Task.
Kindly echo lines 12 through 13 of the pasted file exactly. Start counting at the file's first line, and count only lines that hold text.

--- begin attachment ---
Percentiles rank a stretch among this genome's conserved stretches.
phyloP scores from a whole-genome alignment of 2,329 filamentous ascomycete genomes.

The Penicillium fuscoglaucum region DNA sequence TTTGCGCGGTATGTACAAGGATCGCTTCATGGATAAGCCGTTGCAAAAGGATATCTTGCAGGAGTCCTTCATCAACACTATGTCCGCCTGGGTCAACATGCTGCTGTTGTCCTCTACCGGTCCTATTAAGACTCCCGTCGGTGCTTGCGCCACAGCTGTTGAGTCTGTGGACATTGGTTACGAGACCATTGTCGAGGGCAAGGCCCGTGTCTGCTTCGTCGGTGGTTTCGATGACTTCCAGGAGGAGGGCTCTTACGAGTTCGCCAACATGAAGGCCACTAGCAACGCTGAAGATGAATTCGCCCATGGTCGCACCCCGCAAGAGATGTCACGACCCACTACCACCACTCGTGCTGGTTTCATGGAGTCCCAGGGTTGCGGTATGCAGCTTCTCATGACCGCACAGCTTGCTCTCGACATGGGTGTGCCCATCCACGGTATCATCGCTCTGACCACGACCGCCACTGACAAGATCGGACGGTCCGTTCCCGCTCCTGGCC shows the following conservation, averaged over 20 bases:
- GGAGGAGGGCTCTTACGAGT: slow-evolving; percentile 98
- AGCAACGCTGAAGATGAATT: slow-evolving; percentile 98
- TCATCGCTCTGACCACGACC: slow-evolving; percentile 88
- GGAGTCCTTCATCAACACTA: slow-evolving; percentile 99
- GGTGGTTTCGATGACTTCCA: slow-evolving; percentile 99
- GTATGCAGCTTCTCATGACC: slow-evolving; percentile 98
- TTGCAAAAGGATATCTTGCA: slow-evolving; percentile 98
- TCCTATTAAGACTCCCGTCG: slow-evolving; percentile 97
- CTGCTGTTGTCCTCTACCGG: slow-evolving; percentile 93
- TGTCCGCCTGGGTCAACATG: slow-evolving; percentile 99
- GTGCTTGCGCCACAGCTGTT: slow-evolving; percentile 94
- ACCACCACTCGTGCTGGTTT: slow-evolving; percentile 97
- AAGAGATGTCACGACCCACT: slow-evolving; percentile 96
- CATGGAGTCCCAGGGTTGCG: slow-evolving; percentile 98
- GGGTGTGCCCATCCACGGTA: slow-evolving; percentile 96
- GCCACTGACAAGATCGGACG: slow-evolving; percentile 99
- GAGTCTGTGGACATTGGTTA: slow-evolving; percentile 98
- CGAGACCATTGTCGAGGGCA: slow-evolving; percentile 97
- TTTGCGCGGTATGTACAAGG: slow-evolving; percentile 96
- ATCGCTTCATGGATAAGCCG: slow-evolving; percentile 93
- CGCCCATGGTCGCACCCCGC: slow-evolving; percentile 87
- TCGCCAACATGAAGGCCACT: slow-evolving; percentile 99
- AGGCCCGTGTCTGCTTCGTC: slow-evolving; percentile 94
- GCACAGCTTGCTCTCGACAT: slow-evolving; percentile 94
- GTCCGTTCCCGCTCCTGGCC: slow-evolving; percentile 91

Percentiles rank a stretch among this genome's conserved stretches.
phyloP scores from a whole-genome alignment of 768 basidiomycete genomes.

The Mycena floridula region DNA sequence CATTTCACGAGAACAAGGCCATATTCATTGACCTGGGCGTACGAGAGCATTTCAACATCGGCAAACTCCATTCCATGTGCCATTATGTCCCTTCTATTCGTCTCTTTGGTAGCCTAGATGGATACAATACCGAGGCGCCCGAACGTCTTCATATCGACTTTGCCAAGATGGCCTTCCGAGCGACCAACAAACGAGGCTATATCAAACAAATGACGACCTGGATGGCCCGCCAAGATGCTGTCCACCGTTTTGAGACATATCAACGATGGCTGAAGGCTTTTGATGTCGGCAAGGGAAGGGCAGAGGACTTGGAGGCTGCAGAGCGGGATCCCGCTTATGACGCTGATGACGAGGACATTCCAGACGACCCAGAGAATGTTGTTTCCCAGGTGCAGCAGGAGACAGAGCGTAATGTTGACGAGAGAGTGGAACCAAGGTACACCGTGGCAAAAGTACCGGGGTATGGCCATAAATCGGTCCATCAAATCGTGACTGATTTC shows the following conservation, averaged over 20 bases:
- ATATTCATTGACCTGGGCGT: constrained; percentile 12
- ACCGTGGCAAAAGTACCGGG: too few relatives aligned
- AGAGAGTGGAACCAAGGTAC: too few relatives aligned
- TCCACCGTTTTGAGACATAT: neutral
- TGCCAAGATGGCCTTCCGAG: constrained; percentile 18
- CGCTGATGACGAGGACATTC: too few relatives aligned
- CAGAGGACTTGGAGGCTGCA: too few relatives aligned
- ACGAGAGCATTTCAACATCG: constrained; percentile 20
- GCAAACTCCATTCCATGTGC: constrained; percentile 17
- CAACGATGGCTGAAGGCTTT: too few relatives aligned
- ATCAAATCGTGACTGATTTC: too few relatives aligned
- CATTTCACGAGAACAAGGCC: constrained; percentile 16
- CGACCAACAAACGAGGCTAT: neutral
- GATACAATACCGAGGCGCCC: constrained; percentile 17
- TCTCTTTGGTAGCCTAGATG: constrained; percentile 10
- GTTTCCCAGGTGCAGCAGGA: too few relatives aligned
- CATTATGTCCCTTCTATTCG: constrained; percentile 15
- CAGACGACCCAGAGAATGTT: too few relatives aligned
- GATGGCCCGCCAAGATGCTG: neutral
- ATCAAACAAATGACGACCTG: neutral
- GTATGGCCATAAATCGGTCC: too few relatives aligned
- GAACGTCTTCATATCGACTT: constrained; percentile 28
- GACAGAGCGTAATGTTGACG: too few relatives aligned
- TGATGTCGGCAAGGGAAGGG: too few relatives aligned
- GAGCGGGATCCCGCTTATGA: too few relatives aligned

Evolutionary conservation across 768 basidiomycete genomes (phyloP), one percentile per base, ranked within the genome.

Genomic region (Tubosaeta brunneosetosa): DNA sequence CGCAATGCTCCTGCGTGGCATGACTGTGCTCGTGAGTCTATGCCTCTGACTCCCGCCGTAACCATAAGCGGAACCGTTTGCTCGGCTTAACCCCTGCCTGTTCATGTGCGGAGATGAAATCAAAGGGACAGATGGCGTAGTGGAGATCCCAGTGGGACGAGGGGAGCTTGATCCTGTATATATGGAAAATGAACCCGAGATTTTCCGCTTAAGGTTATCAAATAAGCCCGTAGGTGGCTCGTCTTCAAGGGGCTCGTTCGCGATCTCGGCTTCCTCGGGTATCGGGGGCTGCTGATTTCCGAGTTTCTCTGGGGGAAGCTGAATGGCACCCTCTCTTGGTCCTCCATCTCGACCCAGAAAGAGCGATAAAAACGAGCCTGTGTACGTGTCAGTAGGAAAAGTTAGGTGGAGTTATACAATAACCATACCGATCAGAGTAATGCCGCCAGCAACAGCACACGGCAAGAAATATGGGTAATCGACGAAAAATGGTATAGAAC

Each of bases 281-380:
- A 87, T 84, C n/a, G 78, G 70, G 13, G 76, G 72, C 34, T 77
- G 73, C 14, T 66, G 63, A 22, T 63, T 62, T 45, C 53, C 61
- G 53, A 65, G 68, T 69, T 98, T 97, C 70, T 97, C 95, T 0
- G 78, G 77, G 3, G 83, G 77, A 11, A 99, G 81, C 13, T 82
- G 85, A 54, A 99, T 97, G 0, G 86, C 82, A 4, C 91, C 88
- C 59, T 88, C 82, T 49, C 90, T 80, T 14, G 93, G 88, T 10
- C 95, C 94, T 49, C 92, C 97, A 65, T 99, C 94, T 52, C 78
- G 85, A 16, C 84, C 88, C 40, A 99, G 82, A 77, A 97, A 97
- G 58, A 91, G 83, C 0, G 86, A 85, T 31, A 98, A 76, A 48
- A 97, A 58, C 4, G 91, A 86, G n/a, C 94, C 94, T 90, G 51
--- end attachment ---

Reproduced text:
- CTGCTGTTGTCCTCTACCGG: slow-evolving; percentile 93
- TGTCCGCCTGGGTCAACATG: slow-evolving; percentile 99